No Other Option
April 08, 2004
The Wall Street Journal
In the past 10 days, the U.S.-led effort to rebuild Iraq as a stable, democratic state has fallen into crisis. The most alarming aspect is not the Baathist-inspired violence in Fallujah, bloody and horrific though that fighting has been. This has been a limited uprising from the minority Sunni section of the country, many of whose politicians have now entered the peaceful political game. It does not threaten the overall viability of the political transition.
The Shiite uprising that began a few days ago is another story. Scholars and historians of Iraq have long warned that an uprising among the Shiite would spell doom for the coalition, and for any hope of peaceful transition. We are not yet facing a generalized Shiite resistance. Rather, we are locked in a confrontation with a ruthless young thug, Muqtada al-Sadr, who leads an Iranian-backed, fascist political movement that spouts a shallow mix of Islamist and nationalist slogans in a bid to conquer power.
Among most Shiites -- including, crucially, Iraq's most widely revered religious leader, Ayatollah Sistani -- Sadr is a reviled figure. A crude man with no religious qualifications or positive political program, he has used coercion and intimidation as a substitute for genuine religious authority. Yet since the coalition began a crackdown on his organization 10 days ago, Sadr has maneuvered brilliantly to portray himself as the leader of a broader nationalist and Islamist insurgency. Now, growing numbers of marginalized young Iraqi men -- including some Sunni elements -- are rallying to his cause.
If we do not confront this new resistance in a politically agile and militarily forceful and adept manner, everything we have done to help Iraqis rebuild their country as a democracy could unravel in a matter of weeks.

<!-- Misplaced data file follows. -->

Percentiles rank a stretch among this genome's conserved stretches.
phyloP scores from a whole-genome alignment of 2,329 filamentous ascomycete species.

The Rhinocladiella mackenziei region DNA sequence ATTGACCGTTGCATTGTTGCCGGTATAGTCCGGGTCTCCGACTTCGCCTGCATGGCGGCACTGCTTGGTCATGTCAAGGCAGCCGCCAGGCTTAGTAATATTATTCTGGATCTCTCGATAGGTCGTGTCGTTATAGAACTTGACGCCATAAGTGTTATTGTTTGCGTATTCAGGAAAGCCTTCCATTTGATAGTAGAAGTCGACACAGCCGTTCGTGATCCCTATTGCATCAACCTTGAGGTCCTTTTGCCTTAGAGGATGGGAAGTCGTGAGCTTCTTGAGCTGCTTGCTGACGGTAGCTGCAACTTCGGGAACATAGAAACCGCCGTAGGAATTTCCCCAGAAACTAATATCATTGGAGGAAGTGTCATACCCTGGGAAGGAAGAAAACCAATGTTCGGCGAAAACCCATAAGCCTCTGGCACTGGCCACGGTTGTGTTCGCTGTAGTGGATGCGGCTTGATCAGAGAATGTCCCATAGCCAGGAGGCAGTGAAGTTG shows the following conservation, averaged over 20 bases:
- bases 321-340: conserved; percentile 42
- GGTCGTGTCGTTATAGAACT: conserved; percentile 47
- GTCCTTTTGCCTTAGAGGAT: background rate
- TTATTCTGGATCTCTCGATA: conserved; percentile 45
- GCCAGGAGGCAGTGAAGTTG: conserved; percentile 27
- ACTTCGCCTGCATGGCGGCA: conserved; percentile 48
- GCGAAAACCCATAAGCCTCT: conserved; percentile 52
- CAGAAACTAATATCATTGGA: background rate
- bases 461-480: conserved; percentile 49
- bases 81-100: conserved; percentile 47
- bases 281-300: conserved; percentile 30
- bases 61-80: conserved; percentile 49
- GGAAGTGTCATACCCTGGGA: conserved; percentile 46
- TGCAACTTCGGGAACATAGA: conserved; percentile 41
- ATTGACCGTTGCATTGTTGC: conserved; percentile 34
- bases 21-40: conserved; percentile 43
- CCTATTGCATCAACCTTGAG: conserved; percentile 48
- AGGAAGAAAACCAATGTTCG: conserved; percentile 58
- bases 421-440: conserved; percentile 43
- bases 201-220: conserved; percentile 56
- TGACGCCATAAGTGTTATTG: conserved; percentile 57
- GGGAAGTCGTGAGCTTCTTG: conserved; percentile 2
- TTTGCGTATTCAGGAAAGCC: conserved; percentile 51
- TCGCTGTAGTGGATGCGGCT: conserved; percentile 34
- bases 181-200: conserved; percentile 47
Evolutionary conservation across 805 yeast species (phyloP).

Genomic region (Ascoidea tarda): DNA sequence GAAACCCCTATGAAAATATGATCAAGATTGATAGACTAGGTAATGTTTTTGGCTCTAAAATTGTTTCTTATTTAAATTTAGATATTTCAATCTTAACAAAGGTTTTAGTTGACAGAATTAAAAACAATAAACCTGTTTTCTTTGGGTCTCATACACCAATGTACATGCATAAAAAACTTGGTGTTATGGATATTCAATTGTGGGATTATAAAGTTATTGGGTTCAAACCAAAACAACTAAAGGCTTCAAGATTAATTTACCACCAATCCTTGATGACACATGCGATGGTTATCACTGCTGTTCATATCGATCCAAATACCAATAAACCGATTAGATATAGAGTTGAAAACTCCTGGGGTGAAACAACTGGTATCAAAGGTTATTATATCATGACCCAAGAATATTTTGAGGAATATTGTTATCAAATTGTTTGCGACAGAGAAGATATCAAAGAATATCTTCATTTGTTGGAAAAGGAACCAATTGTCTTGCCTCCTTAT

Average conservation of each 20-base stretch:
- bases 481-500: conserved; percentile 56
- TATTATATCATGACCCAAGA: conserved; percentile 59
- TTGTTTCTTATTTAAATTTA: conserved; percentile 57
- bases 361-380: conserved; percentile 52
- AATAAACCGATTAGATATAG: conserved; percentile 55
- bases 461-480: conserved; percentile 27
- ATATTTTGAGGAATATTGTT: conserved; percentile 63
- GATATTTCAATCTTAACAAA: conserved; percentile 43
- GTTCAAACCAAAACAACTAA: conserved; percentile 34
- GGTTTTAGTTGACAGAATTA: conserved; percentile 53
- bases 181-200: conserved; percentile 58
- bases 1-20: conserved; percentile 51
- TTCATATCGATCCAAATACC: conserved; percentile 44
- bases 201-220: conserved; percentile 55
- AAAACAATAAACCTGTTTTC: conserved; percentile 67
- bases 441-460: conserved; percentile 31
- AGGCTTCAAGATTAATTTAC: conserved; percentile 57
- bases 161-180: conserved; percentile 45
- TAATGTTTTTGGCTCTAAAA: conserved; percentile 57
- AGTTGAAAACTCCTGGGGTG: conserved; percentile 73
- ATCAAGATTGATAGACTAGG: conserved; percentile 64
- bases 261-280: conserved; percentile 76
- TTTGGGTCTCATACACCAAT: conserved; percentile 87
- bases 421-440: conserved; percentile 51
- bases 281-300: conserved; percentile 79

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The democratic transition is moving forward in many inspiring ways. With U.S. assistance, civil society is organizing, political parties are beginning to mobilize, and hundreds of "democracy dialogues" are discussing the country's constitutional structure and future. Two U.N. teams are consulting with Iraqis on how to structure the interim government that will assume power on June 30, and how to administer the elections for a transitional government, due by December or January. However, elections can only go forward and the transition succeed if the agents and means of violence are brought under control.
Underlying the current upsurge in violence has been the problem posed by heavily armed militias in the Shiite south. Loyal to political parties and religious militants; riven by factional divides; determined to impose an Iranian-style theocratic dictatorship; and lavishly armed, funded, and encouraged by various power factions in Iran, these Islamist militias (as well as Sunni and Kurdish militias in the north) have been casting a long shadow over the political process in Iraq. In many provinces, the militia fighters outnumber and certainly outgun the new Iraqi armed forces.